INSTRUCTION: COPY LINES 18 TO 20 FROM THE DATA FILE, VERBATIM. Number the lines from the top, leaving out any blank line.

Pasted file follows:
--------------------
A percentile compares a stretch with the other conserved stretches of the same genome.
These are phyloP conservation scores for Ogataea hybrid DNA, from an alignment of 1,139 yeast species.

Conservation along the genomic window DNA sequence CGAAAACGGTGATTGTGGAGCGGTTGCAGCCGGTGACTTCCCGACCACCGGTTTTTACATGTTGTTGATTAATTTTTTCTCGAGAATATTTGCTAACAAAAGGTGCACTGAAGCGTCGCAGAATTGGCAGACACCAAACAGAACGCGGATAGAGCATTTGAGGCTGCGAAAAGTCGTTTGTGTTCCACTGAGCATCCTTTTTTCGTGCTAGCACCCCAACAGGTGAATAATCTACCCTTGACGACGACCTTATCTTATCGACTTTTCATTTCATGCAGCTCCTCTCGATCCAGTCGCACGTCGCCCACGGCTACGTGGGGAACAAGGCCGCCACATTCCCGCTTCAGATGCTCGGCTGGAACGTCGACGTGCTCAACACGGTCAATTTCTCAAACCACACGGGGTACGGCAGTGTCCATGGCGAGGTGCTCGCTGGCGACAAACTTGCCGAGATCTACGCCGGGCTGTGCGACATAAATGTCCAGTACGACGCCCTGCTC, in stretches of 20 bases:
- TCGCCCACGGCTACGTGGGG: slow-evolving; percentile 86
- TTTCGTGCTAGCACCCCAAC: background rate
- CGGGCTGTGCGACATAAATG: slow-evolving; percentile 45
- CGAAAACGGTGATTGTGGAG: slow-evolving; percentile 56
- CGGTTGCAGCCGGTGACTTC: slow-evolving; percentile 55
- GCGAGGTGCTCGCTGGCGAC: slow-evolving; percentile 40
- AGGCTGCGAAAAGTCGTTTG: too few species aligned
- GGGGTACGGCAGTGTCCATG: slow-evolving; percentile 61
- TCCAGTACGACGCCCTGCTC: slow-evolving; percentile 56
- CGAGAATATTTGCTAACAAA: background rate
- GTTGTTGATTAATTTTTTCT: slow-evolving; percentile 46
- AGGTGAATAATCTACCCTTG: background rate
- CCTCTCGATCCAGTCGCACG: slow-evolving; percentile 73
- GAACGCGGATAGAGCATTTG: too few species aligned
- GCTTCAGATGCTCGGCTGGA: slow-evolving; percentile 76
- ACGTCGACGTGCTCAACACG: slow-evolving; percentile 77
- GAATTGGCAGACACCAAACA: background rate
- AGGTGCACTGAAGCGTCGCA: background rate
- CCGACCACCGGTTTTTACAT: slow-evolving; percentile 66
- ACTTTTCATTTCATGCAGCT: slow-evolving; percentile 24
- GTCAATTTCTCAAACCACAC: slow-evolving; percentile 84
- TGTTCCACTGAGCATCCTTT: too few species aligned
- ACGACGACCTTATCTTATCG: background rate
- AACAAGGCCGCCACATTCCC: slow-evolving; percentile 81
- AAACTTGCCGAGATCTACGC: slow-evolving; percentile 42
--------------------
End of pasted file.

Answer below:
- GCTTCAGATGCTCGGCTGGA: slow-evolving; percentile 76
- ACGTCGACGTGCTCAACACG: slow-evolving; percentile 77
- GAATTGGCAGACACCAAACA: background rate